1.Ampersand Duck has an entry up about a rather curiously-named chap, one Manly Banister.
Who was Manly Banister? Apparently, a bookbinder, writer, and, (according to a brief autobiographical piece by by Manly himself, an ex-editor.
Names like this can have a life of their own. Since his name appears on a number of books, it seems fairly safe to assume that the correct spelling is as appears on the books ('Manly', no 'e', Banister, one 'n'). But wait! A google search for 'Manly Banister' returns approximately 34,800 hits. That's a lot, but then, a google search for 'Manley Banister' returns 22,300 hits; for 'Manley Bannister', 48,700 hits; and 'Manly Bannister' gets the most of all at 55,700 hits. Popular opinion, then, seems to fall in favour of the last spelling ('Manly', no 'e', and 'Bannister', two 'n's').
There are red-herrings galore: John Tranter's Jacket Magazine has an 'interview' with Manly Bannister that is fictional - isn't it? Elsewhere, on a fantasy discussion website, fans quibble over the correct spelling of his name
Actually, there was an author named Manly (Manley?) Bannister back in the days of Weird Tales. His most reprinted story is "Eena," about a hunter who falls in love with a female werewolf.
They indulge in a round of bad puns:
And everyone knows a manly bannister is a mannister.
"That's a heck of a manly bannister you've got there."
"Well, we tried installing a womanly stair-rail but the boys wouldn't stop sliding down from morning till night. This seems to have done the trick."
And even invent non-existent relatives of our friend:
Not to be fussy, but isn't it Manly Banister (with one n)?
Fussy Banister was Manly Banister's spinster cousin, who wrote an etiquette column for the Didn't Really Exist Bugle-Picayune.
JMP("Picayunier Than Thou...")
But who was he? Surprisingly enough, there is a brief charming biographical sketch here, by Steve Jackman:
Several weeks ago, I temporarily posted an article on my website from a 1955 Popular Mechanics Home Handyman Encyclopedia which illustrated construction details of several pieces of bookbinding equipment with descriptions of the bookbinding process. When someone offered to post the article permanently on their website, I checked my local library for the original appearance of the article in the August 1940 Popular Mechanics Magazine, hoping for better engravings of the photographs. To my surprise, the byline on the article was by a then 26 year old Manly Banister (the byline was not shown in the encyclopedia article). Although Banister died in 1986 and the copyright on the article was probably not renewed, I am uncomfortable with posting the article while some of Banister's books are still in print. So at the end of the week I will remove the article from my site.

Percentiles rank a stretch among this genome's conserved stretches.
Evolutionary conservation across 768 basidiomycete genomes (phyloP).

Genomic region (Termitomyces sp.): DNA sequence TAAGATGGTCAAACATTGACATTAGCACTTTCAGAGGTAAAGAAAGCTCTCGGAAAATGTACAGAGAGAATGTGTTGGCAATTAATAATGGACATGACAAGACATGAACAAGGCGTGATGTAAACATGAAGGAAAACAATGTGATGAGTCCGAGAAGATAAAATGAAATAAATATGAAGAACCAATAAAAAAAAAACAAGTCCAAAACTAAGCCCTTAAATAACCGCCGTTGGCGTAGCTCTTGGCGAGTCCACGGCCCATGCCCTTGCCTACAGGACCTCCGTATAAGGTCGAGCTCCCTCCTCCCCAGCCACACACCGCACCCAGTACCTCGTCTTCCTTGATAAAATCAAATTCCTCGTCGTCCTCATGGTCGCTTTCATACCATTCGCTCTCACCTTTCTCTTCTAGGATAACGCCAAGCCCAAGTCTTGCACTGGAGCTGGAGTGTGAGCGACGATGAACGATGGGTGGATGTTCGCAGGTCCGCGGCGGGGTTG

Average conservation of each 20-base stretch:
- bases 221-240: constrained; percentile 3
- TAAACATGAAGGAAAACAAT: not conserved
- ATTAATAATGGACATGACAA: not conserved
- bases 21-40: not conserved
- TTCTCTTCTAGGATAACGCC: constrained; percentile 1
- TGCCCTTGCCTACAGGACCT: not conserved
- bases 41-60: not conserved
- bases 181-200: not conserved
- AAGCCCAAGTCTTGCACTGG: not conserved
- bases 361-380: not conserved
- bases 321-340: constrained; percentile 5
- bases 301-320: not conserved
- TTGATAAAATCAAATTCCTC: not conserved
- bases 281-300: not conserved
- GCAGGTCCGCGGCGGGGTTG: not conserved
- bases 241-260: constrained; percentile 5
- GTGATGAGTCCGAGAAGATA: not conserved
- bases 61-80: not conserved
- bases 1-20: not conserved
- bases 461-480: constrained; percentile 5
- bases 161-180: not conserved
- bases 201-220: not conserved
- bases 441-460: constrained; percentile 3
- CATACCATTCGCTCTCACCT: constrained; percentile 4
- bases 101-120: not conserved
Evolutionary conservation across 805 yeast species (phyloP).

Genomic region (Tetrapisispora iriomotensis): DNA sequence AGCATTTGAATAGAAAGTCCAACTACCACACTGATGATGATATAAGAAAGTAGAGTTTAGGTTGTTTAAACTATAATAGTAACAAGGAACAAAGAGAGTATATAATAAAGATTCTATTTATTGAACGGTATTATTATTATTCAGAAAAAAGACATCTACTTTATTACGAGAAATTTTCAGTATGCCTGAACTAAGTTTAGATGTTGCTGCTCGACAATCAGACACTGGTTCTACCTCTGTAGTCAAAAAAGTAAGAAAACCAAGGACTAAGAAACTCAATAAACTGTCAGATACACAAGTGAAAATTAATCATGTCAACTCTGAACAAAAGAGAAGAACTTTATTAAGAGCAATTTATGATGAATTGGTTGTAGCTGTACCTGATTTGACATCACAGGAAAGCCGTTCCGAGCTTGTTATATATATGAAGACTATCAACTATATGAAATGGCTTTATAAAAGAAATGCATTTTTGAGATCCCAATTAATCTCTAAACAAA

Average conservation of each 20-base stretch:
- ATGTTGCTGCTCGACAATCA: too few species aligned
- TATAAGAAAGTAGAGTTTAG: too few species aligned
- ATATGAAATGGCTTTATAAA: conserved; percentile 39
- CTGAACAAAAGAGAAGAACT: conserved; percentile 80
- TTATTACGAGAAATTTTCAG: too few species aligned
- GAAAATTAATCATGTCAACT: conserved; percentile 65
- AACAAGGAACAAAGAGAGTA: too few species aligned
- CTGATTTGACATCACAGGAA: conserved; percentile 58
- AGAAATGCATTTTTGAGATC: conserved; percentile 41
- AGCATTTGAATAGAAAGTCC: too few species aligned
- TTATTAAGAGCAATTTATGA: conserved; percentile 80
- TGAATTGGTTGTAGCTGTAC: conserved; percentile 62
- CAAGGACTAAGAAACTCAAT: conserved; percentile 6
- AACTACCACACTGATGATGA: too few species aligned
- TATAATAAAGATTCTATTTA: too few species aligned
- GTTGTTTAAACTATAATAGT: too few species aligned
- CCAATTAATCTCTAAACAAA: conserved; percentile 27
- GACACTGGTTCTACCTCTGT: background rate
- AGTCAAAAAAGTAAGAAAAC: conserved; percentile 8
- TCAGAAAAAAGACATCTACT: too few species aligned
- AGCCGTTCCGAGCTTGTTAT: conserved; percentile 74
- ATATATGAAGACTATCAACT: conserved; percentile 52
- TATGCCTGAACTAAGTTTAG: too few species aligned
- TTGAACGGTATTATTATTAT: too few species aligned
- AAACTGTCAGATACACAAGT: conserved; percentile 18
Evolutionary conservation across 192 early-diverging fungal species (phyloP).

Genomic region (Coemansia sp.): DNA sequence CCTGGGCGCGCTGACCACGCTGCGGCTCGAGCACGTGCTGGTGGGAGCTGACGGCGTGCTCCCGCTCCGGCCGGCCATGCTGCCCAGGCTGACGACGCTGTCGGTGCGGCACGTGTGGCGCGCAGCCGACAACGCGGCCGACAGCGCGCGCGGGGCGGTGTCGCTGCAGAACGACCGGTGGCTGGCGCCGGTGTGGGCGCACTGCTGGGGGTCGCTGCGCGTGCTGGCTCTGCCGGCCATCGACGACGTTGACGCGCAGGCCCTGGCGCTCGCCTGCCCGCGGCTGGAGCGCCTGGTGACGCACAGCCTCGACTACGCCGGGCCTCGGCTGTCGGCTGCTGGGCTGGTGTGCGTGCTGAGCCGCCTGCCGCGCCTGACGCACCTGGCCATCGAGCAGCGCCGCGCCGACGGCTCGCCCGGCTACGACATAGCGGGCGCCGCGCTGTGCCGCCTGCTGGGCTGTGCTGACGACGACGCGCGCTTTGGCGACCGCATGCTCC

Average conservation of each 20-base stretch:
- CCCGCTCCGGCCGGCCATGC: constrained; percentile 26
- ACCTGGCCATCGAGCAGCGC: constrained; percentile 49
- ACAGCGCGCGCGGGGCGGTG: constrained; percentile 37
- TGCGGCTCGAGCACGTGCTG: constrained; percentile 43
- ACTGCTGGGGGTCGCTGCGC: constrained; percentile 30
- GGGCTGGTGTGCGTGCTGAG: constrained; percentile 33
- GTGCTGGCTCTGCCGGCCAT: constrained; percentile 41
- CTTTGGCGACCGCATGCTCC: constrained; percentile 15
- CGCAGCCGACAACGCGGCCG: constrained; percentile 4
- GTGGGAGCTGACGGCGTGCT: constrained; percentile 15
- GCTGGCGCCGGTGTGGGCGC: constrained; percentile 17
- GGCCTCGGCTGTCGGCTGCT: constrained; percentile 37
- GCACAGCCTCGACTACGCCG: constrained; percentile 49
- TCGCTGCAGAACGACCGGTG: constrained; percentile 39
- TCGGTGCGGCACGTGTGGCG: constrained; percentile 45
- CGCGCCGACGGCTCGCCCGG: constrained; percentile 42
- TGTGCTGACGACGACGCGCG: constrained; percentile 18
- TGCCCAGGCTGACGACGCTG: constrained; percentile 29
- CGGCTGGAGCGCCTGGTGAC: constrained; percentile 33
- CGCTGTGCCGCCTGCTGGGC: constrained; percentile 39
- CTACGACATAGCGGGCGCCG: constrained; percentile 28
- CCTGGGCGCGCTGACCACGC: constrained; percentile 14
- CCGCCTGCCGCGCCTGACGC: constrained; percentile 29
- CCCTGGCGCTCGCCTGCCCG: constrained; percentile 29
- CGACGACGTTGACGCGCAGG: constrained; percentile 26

Jackman performed a search under the name:
... and found mixed views on his work. The most condescending was the one that said "Manly Banister is to Book Arts and Printmaking what Richard M. Nixon was to acting".
He also finds:
short fiction in various science fiction magazines, culminating in the publication of the science fiction novel "Conquest of Earth" in the 1950's. He published a science fiction fanzine in the 40's and 50's called NEKROMANTIKON.
In the concluding paragraph, he adopts an elegaic tone - will we ever see the like of Manly Banister again? - before suddenly diverging to discuss bookbinding:
In our current consumer society, most of us simply go out and buy what we need to pursue our interests. Manly Banister belongs to a mostly vanished breed who had to MAKE the tools to pursue their interests. While he may have used Elmer's Glue when he should have used a more archival product, and used alum in his paste when we know now that's not a good idea, his works are a product of his time.
2. Wikipedia has a list of 'Place Names With English Meanings'. (Thanks, Mark!) Included are the towns of Accident, Maryland, USA; Boring, Oregon; Egg, Austria; Kinki, Japan; Wank, Bavaria; Fucking, Austria; and Wet Beaver Creek, Arizona. Not included are the Australian towns of Come By Chance (although the Canadian version is), Mount Debatable, Usless Loop, the electorate of Batman, Melbourne; or, indeed, the suburb of Manly in Sydney.
Wikipedia is un-Australian.
3. Wikipedia also has a list of cakes, including Depression Cake.
4. As an afterthought, what sort of parent calls their kid Manly Banister, anyway?
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